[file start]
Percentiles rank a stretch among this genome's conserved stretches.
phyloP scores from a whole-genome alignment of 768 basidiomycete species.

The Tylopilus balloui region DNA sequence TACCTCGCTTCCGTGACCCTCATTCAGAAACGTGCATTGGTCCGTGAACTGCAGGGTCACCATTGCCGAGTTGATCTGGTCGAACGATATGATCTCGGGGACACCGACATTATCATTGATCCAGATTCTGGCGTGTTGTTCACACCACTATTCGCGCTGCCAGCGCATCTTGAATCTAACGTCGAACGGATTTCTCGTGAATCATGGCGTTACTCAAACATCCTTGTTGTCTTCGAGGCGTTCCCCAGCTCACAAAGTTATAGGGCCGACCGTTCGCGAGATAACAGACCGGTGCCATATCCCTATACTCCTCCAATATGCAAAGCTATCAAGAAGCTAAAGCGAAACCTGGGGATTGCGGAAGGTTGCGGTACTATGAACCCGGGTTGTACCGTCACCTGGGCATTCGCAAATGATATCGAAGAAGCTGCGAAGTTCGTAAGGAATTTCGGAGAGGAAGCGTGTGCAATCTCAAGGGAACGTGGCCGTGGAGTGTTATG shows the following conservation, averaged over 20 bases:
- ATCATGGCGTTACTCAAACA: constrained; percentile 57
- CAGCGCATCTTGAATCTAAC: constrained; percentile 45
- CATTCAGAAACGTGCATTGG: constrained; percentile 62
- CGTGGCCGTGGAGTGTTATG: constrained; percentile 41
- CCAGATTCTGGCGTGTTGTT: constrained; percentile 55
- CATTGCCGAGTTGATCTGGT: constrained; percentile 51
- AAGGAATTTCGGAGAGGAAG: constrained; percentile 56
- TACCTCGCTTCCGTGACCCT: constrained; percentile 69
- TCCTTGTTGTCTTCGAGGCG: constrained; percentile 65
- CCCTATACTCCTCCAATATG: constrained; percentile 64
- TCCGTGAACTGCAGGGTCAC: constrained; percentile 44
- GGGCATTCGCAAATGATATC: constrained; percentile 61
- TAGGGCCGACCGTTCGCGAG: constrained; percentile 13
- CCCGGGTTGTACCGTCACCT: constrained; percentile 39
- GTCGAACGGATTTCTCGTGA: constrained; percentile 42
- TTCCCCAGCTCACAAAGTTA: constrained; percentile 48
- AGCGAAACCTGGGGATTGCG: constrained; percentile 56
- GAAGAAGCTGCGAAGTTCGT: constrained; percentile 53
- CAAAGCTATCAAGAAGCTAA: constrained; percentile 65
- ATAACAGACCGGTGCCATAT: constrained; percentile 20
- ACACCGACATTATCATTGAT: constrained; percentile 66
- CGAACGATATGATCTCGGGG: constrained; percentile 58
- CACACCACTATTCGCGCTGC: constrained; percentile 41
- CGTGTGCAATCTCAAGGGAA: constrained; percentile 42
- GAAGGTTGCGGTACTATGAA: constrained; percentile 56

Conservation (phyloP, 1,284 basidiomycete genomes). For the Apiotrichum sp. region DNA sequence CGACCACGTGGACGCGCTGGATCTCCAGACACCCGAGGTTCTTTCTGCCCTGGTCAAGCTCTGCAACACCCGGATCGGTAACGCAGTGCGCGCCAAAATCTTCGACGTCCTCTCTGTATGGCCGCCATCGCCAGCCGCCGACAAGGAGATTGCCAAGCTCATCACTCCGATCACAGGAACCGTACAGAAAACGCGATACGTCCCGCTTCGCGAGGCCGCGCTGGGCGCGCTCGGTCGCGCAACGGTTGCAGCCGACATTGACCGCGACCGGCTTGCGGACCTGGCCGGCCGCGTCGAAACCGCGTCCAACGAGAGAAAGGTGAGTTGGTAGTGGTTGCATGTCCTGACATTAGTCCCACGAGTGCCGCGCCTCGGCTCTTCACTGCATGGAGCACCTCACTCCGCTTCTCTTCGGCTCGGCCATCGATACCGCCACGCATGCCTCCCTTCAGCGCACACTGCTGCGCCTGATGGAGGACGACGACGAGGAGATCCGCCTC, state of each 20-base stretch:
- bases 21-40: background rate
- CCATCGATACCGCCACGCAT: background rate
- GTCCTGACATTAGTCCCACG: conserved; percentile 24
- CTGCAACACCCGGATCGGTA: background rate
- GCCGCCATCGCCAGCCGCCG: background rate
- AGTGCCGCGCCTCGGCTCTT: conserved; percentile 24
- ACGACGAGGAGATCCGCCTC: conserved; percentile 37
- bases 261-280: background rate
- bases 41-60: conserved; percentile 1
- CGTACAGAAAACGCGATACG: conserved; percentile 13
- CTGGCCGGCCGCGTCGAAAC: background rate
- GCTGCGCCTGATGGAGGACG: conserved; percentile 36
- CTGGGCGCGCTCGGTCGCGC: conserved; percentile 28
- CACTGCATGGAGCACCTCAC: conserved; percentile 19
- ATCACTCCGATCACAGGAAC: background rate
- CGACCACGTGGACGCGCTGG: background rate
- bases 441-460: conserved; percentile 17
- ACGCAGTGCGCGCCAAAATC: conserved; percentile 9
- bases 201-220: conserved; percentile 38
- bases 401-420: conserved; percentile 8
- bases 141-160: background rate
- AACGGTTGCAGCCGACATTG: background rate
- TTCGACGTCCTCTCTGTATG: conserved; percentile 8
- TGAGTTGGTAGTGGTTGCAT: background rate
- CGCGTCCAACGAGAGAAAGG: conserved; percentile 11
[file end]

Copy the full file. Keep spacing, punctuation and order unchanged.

Percentiles rank a stretch among this genome's conserved stretches.
phyloP scores from a whole-genome alignment of 768 basidiomycete species.

The Tylopilus balloui region DNA sequence TACCTCGCTTCCGTGACCCTCATTCAGAAACGTGCATTGGTCCGTGAACTGCAGGGTCACCATTGCCGAGTTGATCTGGTCGAACGATATGATCTCGGGGACACCGACATTATCATTGATCCAGATTCTGGCGTGTTGTTCACACCACTATTCGCGCTGCCAGCGCATCTTGAATCTAACGTCGAACGGATTTCTCGTGAATCATGGCGTTACTCAAACATCCTTGTTGTCTTCGAGGCGTTCCCCAGCTCACAAAGTTATAGGGCCGACCGTTCGCGAGATAACAGACCGGTGCCATATCCCTATACTCCTCCAATATGCAAAGCTATCAAGAAGCTAAAGCGAAACCTGGGGATTGCGGAAGGTTGCGGTACTATGAACCCGGGTTGTACCGTCACCTGGGCATTCGCAAATGATATCGAAGAAGCTGCGAAGTTCGTAAGGAATTTCGGAGAGGAAGCGTGTGCAATCTCAAGGGAACGTGGCCGTGGAGTGTTATG shows the following conservation, averaged over 20 bases:
- ATCATGGCGTTACTCAAACA: constrained; percentile 57
- CAGCGCATCTTGAATCTAAC: constrained; percentile 45
- CATTCAGAAACGTGCATTGG: constrained; percentile 62
- CGTGGCCGTGGAGTGTTATG: constrained; percentile 41
- CCAGATTCTGGCGTGTTGTT: constrained; percentile 55
- CATTGCCGAGTTGATCTGGT: constrained; percentile 51
- AAGGAATTTCGGAGAGGAAG: constrained; percentile 56
- TACCTCGCTTCCGTGACCCT: constrained; percentile 69
- TCCTTGTTGTCTTCGAGGCG: constrained; percentile 65
- CCCTATACTCCTCCAATATG: constrained; percentile 64
- TCCGTGAACTGCAGGGTCAC: constrained; percentile 44
- GGGCATTCGCAAATGATATC: constrained; percentile 61
- TAGGGCCGACCGTTCGCGAG: constrained; percentile 13
- CCCGGGTTGTACCGTCACCT: constrained; percentile 39
- GTCGAACGGATTTCTCGTGA: constrained; percentile 42
- TTCCCCAGCTCACAAAGTTA: constrained; percentile 48
- AGCGAAACCTGGGGATTGCG: constrained; percentile 56
- GAAGAAGCTGCGAAGTTCGT: constrained; percentile 53
- CAAAGCTATCAAGAAGCTAA: constrained; percentile 65
- ATAACAGACCGGTGCCATAT: constrained; percentile 20
- ACACCGACATTATCATTGAT: constrained; percentile 66
- CGAACGATATGATCTCGGGG: constrained; percentile 58
- CACACCACTATTCGCGCTGC: constrained; percentile 41
- CGTGTGCAATCTCAAGGGAA: constrained; percentile 42
- GAAGGTTGCGGTACTATGAA: constrained; percentile 56

Conservation (phyloP, 1,284 basidiomycete genomes). For the Apiotrichum sp. region DNA sequence CGACCACGTGGACGCGCTGGATCTCCAGACACCCGAGGTTCTTTCTGCCCTGGTCAAGCTCTGCAACACCCGGATCGGTAACGCAGTGCGCGCCAAAATCTTCGACGTCCTCTCTGTATGGCCGCCATCGCCAGCCGCCGACAAGGAGATTGCCAAGCTCATCACTCCGATCACAGGAACCGTACAGAAAACGCGATACGTCCCGCTTCGCGAGGCCGCGCTGGGCGCGCTCGGTCGCGCAACGGTTGCAGCCGACATTGACCGCGACCGGCTTGCGGACCTGGCCGGCCGCGTCGAAACCGCGTCCAACGAGAGAAAGGTGAGTTGGTAGTGGTTGCATGTCCTGACATTAGTCCCACGAGTGCCGCGCCTCGGCTCTTCACTGCATGGAGCACCTCACTCCGCTTCTCTTCGGCTCGGCCATCGATACCGCCACGCATGCCTCCCTTCAGCGCACACTGCTGCGCCTGATGGAGGACGACGACGAGGAGATCCGCCTC, state of each 20-base stretch:
- bases 21-40: background rate
- CCATCGATACCGCCACGCAT: background rate
- GTCCTGACATTAGTCCCACG: conserved; percentile 24
- CTGCAACACCCGGATCGGTA: background rate
- GCCGCCATCGCCAGCCGCCG: background rate
- AGTGCCGCGCCTCGGCTCTT: conserved; percentile 24
- ACGACGAGGAGATCCGCCTC: conserved; percentile 37
- bases 261-280: background rate
- bases 41-60: conserved; percentile 1
- CGTACAGAAAACGCGATACG: conserved; percentile 13
- CTGGCCGGCCGCGTCGAAAC: background rate
- GCTGCGCCTGATGGAGGACG: conserved; percentile 36
- CTGGGCGCGCTCGGTCGCGC: conserved; percentile 28
- CACTGCATGGAGCACCTCAC: conserved; percentile 19
- ATCACTCCGATCACAGGAAC: background rate
- CGACCACGTGGACGCGCTGG: background rate
- bases 441-460: conserved; percentile 17
- ACGCAGTGCGCGCCAAAATC: conserved; percentile 9
- bases 201-220: conserved; percentile 38
- bases 401-420: conserved; percentile 8
- bases 141-160: background rate
- AACGGTTGCAGCCGACATTG: background rate
- TTCGACGTCCTCTCTGTATG: conserved; percentile 8
- TGAGTTGGTAGTGGTTGCAT: background rate
- CGCGTCCAACGAGAGAAAGG: conserved; percentile 11